The new, highly transmissible omicron variant of the coronavirus has been detected in Massachusetts for the first time, the state Department of Public Health said Saturday.
The person is a woman in her 20s from Middlesex County who had traveled out of Massachusetts. She is fully vaccinated, had a mild case of COVID-19 and didn’t need to be hospitalized, officials said.
The variant had already been detected in several states across the country this week.
With the new omicron variant of COVID-19 found in California, health officials are urging safety as new data is collected and analyzed.
Evidence has shown omicron to be more transmissible than other COVID variants, and it’s been labeled a “variant of concern” by the U.S. Centers for Disease Control and Prevention and the World Health Organization, but the Department of Public Health noted Saturday that “scientists are still working to determine how it may compare with the predominant Delta variant in terms of transmissibility and disease severity.”
Omicron’s Spread in the US, Massachusetts
The first U.S. case of the omicron variant was detected on Wednesday in a vaccinated person who had flown from South Africa to California, top U.S. infectious disease expert Dr. Anthony Fauci announced. The variant was discovered a little over a week ago after being identified in South Africa, though earlier cases have been found in Europe.
Massachusetts’ first case of the variant was identified by genetic sequencing done at New England Biolabs, state health officials said.
The woman was not identified, and officials didn’t say where she had traveled out of state.
More than 10 states in the U.S. have reported omicron cases, including at least eight in New York State. Connecticut became the second New England state to report a case, with Gov. Ned Lamont announcing Saturday night that health officials had detected the state’s first case in a fully vaccinated man in his 60s whose family member had traveled to NYC.
What Do We Know About the Omicron Variant?
This week, NBC10 Boston asked three top Boston doctors to answer some key open questions about the omicron variant as part of our weekly “COVID Q&A” series, including how worried we should be about the omicron variant and if its symptoms any worse than previous strains.
Three top Boston doctors explain what the new omicron variant is, whether it’s already in the U.S., what the symptoms are and if vaccines protect against it on the weekly “COVID Q&A” series.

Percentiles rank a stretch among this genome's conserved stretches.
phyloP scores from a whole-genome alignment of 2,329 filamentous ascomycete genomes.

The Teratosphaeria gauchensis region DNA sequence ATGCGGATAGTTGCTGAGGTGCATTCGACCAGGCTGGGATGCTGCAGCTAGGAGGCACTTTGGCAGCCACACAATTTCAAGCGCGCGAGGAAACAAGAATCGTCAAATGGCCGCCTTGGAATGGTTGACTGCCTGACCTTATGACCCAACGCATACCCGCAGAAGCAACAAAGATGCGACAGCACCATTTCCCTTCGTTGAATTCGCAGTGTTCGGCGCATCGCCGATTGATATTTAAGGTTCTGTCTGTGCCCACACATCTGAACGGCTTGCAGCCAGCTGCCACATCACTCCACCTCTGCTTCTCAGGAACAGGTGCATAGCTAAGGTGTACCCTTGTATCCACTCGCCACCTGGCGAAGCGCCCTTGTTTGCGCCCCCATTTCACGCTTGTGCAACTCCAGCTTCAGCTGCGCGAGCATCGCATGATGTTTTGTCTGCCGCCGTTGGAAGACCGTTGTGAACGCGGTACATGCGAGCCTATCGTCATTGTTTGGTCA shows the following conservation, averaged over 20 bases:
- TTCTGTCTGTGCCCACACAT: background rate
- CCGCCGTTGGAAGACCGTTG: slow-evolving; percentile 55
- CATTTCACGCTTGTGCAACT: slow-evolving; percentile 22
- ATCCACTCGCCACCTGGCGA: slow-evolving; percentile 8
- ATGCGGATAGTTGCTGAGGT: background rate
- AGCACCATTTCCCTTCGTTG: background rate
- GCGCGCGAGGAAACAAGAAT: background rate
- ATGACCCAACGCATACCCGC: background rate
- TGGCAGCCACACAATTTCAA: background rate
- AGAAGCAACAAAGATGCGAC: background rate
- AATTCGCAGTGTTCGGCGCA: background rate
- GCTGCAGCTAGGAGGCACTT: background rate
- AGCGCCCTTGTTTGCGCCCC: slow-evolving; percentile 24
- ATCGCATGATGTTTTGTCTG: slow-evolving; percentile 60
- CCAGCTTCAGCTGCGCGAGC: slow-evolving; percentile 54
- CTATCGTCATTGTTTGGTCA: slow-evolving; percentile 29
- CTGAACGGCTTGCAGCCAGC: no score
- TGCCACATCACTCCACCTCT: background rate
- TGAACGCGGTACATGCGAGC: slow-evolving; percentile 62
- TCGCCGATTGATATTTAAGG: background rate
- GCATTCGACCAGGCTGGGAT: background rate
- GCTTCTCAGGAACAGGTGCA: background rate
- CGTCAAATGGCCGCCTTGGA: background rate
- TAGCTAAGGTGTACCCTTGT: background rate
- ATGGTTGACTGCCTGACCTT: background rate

“I think we should be watchful, but not nervous,” said Dr. Daniel Kuritzkes, Brigham and Women’s Hospital’s chief of infectious disease. “President Biden said ‘This is cause for concern, but not for panic,’ which I agree with. There’s every reason to think that getting vaccinated and taking simple public health measures like continuing to wear a mask when in crowded situations indoors are going to be highly protective.”
All three doctors said they don’t expect symptoms from the omicron variant to differ much from the other strains, but they also said it’s too soon to know for sure.
“I’m not sure there are any major changes in sort of the array of symptoms associated with these viruses,” said Dr. David Hamer, an infectious disease specialist at Boston Medical Center. “One of the changes is if you become vaccinated and get a breakthrough case, you’re much more likely to have milder symptoms.”
Many experts, including Fauci, have said that existing COVID vaccines are expected to help prevent severe disease in people infected by omicron to at least some degree.
The mild nature of the California case is “testimony to the importance of the vaccinations,” California Health Secretary Dr. Mark Ghaly said Wednesday.
But among the evidence that the omicron variant may be more infectious than earlier mutations is recent research tracking reinfections in South Africa. Local scientists this week reported a jump in reinfections with the arrival of omicron that they hadn’t seen when two previous variants, including the extra-contagious delta variant, moved through the country.
The findings, posted online Thursday, are preliminary and haven’t yet undergone scientific review. Nor did the researchers say what portion of the reinfections were confirmed as omicron cases — or whether they caused serious illness.
But the timing of the reinfection spike suggests that omicron “demonstrates substantial population-level evidence for evasion of immunity from prior infection,” they wrote.
With the omicron variant of COVID spreading across the U.S., Gov. Charlie Baker and Lt. Gov. Karyn Polito got their booster shots, hoping to inspire others to follow suit.
The Associated Press contributed to this report.